Archive for October, 2015

“Choose a job you love, and you will never have to work a day in your life.”– Confucius

All through primary school, it feels as though teachers, parents, counselors, and relatives encourage children to believe that they can be whatever they can want to be. They organize dress up days where they learn about, explore, role play different careers: today be a nurse, tomorrow a firefighter. There is rarely a limitation on those dreams- kids can dream without being the smartest, the fastest, or whatever gender. Students open their arms and their minds to all the possibilities without concern for if they are qualified or how much the career makes. So what happens? How does this change when we get older? Why do we stop dreaming?

Blame it on high school testing, possibly, and what college one gets into, and what programs within that college at that. Everything seems dependent on ability as well as experiences.  The author of Outliers. Malcolm Gladwell, says “We cannot be separated from where we are from.” Are we limited or blessed based on parental influences, type of community, or even the school we get into? Or can we bypass all these societal limitations and just follow our hearts to happiness?

One of the keys to happiness is just that: following our hearts, filling our lives with the things that we love, that make our days feel more like play than work. This was true when we were children, but why cannot this be true for us now as adults? I am thinking now of my goddaughter, in her first years of college, and wondering what is limiting her, what messages are being sent to her that she doesn’t deserve to have her dream life or “be” the person she has always wanted to be. As a child, I was told I could be anything…as long as it made good money and didn’t embarrass the family. To an extent, I still agree with this, but what dreams I followed were limited because the deeper message was this- that which you love to do (write!) won’t earn you the money you need, so do something else.

As I earned my undergraduate degree, I threw aside the scowls and went for a degree in English literature (with an emphasis on creative writing) and a minor in cultural anthropology. I love both immensely, so studying felt like exploring the world (and myself) and I know I became a better human at graduation than when I was an entering freshmen. And to add to this, I became more passionate about writing, reading, and human culture. I swore I wouldn’t be a teacher because my true passion was just writing. After a time I caved, I gave in to an ill mother’s request to do what the rest of the family did and I earned my masters of education degree. Overall the experience of teaching has been a blessing. Students, in general, are uplifting, a gift, funny, insightful, and inspire me with their hard work. I never had the chance to have children although I wanted them so badly: teaching is my way of having kids, in a sense. For that brief time I teach your child, I treat and love them as though they were my own. But there are times this career hasn’t been so wonderful.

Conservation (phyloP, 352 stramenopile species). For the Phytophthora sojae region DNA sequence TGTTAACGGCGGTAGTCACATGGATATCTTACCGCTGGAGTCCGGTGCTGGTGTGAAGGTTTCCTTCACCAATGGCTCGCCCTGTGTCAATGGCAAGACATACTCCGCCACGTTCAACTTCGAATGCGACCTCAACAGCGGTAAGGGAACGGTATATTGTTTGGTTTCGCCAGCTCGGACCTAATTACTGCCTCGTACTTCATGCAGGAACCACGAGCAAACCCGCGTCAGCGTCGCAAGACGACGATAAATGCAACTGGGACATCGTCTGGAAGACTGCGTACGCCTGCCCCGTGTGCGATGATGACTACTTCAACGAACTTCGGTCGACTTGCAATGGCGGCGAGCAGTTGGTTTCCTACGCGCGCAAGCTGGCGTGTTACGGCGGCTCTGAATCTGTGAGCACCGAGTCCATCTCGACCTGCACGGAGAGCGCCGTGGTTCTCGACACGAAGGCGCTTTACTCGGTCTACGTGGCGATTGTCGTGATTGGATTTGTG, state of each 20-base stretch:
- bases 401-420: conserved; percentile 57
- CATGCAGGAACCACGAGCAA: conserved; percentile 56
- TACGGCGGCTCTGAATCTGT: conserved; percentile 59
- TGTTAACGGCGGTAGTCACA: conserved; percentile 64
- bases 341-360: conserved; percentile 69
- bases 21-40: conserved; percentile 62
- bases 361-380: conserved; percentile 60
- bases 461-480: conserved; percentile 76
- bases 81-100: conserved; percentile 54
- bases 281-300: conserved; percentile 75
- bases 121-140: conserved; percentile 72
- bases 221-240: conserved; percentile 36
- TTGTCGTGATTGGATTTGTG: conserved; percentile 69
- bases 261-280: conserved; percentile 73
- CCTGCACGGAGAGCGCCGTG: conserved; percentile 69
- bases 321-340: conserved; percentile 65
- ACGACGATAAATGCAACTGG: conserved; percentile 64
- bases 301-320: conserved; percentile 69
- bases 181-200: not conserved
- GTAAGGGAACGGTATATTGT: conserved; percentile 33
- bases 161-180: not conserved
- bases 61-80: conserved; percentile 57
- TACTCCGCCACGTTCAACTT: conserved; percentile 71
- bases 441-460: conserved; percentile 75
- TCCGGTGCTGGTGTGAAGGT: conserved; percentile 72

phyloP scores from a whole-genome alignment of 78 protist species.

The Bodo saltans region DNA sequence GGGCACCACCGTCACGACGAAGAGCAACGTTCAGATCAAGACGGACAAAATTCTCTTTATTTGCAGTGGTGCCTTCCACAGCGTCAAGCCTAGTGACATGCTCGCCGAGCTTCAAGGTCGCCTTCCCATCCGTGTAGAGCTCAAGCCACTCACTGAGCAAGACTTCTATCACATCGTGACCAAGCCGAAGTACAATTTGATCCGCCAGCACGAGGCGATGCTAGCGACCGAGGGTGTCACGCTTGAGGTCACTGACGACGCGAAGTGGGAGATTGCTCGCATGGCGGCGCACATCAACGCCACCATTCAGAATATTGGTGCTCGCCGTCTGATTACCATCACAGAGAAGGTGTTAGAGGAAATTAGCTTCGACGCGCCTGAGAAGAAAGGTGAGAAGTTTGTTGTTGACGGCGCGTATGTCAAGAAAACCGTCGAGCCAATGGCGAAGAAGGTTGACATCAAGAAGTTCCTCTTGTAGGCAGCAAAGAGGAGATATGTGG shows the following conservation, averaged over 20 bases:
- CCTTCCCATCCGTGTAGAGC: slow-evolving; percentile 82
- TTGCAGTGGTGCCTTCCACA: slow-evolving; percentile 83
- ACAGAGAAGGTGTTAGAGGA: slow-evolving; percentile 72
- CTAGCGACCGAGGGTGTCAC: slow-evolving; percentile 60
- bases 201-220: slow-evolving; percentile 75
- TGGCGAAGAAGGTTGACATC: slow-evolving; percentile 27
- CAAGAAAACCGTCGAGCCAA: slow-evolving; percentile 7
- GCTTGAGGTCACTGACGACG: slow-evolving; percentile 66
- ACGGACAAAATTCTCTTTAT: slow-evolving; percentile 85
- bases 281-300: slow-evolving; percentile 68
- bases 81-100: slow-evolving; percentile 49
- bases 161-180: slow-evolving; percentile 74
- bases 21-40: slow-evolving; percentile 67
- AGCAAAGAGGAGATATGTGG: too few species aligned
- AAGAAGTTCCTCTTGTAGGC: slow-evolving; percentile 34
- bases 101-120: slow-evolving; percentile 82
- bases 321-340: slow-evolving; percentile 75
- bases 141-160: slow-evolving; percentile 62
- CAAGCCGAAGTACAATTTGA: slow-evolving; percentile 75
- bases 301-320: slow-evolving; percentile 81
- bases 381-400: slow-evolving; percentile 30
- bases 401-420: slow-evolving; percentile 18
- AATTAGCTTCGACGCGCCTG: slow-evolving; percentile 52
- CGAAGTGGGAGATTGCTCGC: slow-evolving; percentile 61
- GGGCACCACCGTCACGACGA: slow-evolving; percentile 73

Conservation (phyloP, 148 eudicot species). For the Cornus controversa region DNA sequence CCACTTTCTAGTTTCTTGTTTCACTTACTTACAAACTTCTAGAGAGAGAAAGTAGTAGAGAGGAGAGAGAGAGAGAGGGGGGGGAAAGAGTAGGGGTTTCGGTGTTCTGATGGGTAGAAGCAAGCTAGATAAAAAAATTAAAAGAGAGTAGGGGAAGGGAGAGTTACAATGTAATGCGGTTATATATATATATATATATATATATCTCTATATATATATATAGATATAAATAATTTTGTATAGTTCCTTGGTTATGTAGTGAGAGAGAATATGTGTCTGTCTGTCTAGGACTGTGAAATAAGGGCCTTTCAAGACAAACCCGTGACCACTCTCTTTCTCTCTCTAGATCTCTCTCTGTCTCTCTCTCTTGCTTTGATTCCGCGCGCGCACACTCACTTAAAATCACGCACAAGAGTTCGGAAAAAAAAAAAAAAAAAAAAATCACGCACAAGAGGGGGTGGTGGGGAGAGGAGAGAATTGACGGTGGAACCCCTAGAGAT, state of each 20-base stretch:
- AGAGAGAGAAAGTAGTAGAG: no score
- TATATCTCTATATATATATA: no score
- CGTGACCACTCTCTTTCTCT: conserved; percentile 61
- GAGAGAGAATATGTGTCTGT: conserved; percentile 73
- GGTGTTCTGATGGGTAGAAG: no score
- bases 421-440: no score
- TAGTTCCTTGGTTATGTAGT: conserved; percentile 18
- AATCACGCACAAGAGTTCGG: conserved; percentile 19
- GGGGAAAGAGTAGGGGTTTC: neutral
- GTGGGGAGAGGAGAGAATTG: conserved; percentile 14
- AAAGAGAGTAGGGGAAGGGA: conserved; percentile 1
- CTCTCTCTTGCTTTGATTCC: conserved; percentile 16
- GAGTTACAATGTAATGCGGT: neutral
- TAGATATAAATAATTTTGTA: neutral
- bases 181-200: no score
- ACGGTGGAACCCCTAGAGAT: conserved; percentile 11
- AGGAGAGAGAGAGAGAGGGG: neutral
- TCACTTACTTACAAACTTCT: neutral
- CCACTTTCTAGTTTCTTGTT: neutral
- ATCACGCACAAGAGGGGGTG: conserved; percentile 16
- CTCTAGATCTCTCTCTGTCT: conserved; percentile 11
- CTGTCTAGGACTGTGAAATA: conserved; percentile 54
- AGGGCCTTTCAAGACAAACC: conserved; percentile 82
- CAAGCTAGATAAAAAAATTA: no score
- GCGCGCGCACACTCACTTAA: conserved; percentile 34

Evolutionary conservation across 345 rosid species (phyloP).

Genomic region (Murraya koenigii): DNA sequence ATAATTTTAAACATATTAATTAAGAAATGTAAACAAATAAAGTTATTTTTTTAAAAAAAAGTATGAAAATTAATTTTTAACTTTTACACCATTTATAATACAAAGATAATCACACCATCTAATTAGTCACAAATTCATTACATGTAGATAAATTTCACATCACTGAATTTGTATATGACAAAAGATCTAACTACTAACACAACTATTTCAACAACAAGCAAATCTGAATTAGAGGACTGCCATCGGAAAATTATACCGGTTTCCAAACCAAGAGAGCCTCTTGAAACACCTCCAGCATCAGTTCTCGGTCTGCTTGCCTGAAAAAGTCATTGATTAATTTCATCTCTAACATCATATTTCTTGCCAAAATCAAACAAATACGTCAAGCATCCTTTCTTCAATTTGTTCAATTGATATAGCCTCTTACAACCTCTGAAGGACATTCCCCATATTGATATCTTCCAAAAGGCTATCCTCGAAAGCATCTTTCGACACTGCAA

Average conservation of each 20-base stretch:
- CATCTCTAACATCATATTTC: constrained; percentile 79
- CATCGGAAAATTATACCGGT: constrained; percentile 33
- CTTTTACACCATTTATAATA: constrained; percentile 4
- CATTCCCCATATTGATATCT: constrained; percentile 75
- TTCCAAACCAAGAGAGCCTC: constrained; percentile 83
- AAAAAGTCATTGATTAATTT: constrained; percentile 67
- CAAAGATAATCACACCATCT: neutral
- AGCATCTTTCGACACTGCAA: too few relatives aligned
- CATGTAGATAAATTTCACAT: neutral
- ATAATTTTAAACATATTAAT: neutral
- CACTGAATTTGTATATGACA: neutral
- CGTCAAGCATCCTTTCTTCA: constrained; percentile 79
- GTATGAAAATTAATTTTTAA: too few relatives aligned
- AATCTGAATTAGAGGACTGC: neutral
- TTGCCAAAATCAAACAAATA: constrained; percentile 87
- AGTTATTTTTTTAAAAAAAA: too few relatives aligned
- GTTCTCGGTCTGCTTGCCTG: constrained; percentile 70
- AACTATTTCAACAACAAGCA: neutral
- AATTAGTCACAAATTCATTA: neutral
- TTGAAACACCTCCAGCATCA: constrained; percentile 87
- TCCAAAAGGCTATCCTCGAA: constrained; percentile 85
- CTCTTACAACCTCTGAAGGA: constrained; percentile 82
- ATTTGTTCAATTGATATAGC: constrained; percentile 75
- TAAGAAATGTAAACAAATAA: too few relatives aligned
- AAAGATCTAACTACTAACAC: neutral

At ten years of teaching, I knew I needed more, not only professionally but personally, too. I needed my passions to be reignited, my passions for writing, snowboarding, mountain biking, just being active and outdoors. I didn’t write much anymore since there was little time after coaching and grading and sleeping. Teaching creative writing classes helped, but the flame still sputtered and needed more air. Volunteering for ski patrol at the local hill helped ease my pain to snowboard all the time, but the desert isn’t the best place for a ski hill of great magnitude. Eventually, I moved schools and my life to Utah. Much to my dismay, I ended up at a school that as I say semi-jokingly “ate my soul.” I was miserable and tried to make it through three years of professional torture, all the while thinking about writing, obsessing over “someday.” Again, I was still tumbled in a world that didn’t really allow me to follow my passions, especially my passion for teaching. This flame was almost completely doused by weird expectations and commands that were devoid of educational purpose.

Someday finally came. I left the school (though not on good terms) and found a job as a part time teacher at a school that spoke my language (as the kids were all snow athletes), and started my own job as a part-time freelance writer. I teach April to November so my “summers” are actually “winters” off, which means my other great passion of snowboarding is really possible. Like, every day possible. I set my own schedule for writing so if I don’t feel like working, I don’t, or I might flip day hours for night hours if I want to mountain bike all day during the day.

Here is where my point is: my life as I wanted it to be finally came true, 25 years after I started dreaming about it. It would have happened sooner if I had just followed my heart. Though I have been reminded that all our experiences end up creating who we are at this exact moment, I know I would have enjoyed starting off with my dream life. All that said, I’m blessed to have it now. Though I do not make much money, I do enjoy and love the students I have, the ability to write for money, and the freedom to enjoy the life I have always wanted snowboarding, mountain biking, climbing, or napping almost whenever I desire. Living a life where I can follow and embrace my passions is what makes me happy.

Therefore, to have happiness, follow your heart, and dream big dreams. As the saying goes, “if your dreams don’t scare you, then they aren’t big enough.” Go forth and live passionately!


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